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Malaria - research

Thousands lack access to effective anti-malarial treatment

Article published on the 2009-11-02 Latest update 2009-11-13 10:01 TU

The malaria plasmodium.Photo: Wikimedia Commons

The malaria plasmodium.
Photo: Wikimedia Commons

New malaria research unveiled today in Kenya finds that thousands of people die each year because they can't afford - or don't have access to - the most effective form of treatment, called artemisinin-based combination therapies or ACTs.

The ACTwatch research project, funded by the Bill and Melinda Gates Foundation, focuses on the availability, price and use of the drugs in seven African countries and Cambodia.

Desmond Chavasse is Vice President for Malaria Control and Child Survival at Population Services International (PSI), and project director of ACTwatch.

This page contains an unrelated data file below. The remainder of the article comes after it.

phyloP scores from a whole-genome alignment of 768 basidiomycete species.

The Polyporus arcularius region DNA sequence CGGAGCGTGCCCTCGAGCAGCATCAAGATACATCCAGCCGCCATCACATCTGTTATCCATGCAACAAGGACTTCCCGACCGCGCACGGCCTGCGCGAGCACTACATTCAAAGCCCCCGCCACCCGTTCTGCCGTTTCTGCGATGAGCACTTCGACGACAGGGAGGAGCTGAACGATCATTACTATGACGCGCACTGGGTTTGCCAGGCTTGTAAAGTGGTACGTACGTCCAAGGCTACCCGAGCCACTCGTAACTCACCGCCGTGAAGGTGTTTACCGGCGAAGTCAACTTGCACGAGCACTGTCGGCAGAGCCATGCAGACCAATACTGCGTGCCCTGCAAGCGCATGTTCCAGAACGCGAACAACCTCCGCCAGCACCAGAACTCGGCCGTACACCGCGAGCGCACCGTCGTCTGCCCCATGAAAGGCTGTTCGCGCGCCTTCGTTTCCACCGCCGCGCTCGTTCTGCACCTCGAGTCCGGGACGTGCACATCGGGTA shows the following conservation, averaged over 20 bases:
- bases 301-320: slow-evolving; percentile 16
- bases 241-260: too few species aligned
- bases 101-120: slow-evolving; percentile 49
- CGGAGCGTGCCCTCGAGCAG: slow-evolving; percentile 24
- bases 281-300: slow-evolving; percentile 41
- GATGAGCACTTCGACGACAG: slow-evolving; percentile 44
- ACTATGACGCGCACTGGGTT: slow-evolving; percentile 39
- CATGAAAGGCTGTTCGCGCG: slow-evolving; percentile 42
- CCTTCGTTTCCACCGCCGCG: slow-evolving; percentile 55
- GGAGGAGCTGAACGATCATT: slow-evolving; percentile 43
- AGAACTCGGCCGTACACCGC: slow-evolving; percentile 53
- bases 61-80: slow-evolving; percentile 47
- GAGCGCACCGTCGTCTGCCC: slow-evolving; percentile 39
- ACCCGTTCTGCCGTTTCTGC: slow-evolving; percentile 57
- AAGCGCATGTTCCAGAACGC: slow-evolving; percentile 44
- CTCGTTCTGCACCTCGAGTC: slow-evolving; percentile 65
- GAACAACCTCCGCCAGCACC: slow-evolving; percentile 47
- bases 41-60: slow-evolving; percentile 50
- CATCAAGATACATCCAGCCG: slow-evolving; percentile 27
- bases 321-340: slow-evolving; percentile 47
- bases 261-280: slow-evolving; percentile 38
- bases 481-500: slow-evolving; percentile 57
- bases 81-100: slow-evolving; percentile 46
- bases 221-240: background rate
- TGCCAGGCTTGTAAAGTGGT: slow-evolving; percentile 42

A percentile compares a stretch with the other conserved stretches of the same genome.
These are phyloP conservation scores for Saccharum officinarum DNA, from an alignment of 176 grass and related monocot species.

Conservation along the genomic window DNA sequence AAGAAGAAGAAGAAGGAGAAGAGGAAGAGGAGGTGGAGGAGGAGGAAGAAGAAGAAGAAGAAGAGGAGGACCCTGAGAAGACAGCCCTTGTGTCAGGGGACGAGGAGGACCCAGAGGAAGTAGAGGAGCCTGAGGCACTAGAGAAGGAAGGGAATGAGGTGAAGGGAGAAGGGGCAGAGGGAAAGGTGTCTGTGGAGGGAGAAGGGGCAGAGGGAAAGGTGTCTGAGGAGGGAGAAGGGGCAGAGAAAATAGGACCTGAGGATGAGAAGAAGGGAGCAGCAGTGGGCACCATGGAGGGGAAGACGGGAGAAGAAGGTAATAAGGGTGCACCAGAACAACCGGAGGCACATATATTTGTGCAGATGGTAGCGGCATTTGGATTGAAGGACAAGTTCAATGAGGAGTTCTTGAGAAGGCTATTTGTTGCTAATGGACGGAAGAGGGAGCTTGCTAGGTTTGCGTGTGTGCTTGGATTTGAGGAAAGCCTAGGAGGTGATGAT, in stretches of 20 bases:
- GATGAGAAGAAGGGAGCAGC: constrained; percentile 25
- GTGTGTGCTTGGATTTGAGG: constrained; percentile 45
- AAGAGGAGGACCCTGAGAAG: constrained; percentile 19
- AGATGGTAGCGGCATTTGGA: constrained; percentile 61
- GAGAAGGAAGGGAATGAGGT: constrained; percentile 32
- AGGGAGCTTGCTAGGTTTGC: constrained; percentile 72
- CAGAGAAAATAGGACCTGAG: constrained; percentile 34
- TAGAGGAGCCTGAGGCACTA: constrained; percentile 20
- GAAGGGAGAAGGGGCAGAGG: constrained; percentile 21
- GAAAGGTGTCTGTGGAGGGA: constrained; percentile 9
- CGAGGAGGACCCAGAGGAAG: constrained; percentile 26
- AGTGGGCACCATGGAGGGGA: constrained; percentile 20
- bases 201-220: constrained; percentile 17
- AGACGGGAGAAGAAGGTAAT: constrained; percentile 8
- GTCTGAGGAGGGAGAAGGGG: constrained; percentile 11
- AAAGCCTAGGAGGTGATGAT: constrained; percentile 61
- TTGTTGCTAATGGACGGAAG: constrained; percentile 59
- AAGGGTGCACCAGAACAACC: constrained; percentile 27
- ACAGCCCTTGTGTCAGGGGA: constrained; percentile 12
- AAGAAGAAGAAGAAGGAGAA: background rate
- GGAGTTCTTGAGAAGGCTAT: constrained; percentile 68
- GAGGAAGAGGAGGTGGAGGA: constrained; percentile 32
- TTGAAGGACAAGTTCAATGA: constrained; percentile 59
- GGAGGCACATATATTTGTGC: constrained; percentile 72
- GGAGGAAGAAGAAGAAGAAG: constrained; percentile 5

Interview: Desmond Chavasse, Project Director of ACTwatch

02/11/2009 by Mark Rodden

He told RFI that ACTwatch's researchers had asked parents where they would seek treatment for children with symptoms of malaria. In most cases, the first port of call would be a private pharmacy rather than a government health facility.

"When they get there, they generally will not find ACTs there – and if they do, they’ll find that they are so expensive that they can’t afford them."

ACTwatch found that ACTs are 10 to 20 times more expensive in the private sector than the most commonly available anti-malarials.

Dr Chevasse says that "this is ultimately what’s leading to the fact that most children in Africa are either not being treated at all for malaria - or they’re being treated with ineffective drugs."